NATO
(North Atlantic Treaty Organisation)
NATO is a military alliance established on 4 April, 1949. It sought to create a counterweight to Soviet armies stationed in central and eastern Europe after World War II. Its founding members were Belgium, Canada, Denmark, France, Iceland, Italy, Luxembourg, The Netherlands, Norway, Portugal, Turkey, the United Kingdom, and the United States. Joining the original signatories were Greece and Turkey (February 1952), West Germany (May 1955), Spain (May 1982), East Germany by virtue of integration into reunified Germany (October 1990) , the Czech Republic, Hungary, and Poland (March 1999) and Bulgaria, Estonia, Latvia, Lithuania, Romania, Slovakia and Slovenia (March 2004). France withdrew from the integrated military command of NATO in 1966, but it remains a member of the organisation.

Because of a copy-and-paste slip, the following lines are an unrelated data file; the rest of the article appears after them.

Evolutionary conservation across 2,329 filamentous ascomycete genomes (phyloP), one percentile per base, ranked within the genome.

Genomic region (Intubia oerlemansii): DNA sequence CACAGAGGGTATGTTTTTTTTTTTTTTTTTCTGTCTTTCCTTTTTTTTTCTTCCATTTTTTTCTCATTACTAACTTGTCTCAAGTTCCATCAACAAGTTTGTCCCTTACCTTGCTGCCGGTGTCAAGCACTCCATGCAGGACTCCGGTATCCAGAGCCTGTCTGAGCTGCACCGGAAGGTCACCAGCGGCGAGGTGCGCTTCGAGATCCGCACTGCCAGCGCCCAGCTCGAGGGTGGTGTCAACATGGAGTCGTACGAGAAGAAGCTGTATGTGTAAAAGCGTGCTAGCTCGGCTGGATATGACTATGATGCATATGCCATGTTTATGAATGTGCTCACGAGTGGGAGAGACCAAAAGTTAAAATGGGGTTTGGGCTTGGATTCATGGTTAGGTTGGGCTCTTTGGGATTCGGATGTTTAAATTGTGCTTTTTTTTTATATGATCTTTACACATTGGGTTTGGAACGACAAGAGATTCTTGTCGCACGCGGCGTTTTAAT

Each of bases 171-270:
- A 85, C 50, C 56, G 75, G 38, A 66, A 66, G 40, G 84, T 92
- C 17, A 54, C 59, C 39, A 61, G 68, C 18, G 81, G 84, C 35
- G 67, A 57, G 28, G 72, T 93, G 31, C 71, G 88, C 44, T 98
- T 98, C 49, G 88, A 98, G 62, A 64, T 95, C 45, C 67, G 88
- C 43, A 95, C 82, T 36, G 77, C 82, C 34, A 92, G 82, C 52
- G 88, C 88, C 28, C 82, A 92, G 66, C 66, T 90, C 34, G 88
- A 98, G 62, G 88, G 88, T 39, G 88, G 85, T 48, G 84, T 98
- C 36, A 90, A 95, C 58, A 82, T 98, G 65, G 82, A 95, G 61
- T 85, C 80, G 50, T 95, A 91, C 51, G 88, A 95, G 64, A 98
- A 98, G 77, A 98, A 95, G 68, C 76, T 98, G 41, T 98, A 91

WTO
(The Warsaw Treaty Organisation)
WTO was, as the name implies, signed in the capital of Poland, on 14 May 1955 between representatives of the socialist republics of Albania, Bulgaria, Czechoslovakia, Hungary, Poland and the USSR. East Germany joined in 1956. Of the East European People's Democracies, Yugoslavia was the sole non-signatory state, but it was soon joined by Albania, which formally withdrew from its obligations in 1968. Romania, on the other hand, never officially denounced the Treaty, but increasingly distanced itself from it from the early 1960's. After the end of the Cold War, the Warsaw Treaty Organisation was formally dissolved on 1 July 1991.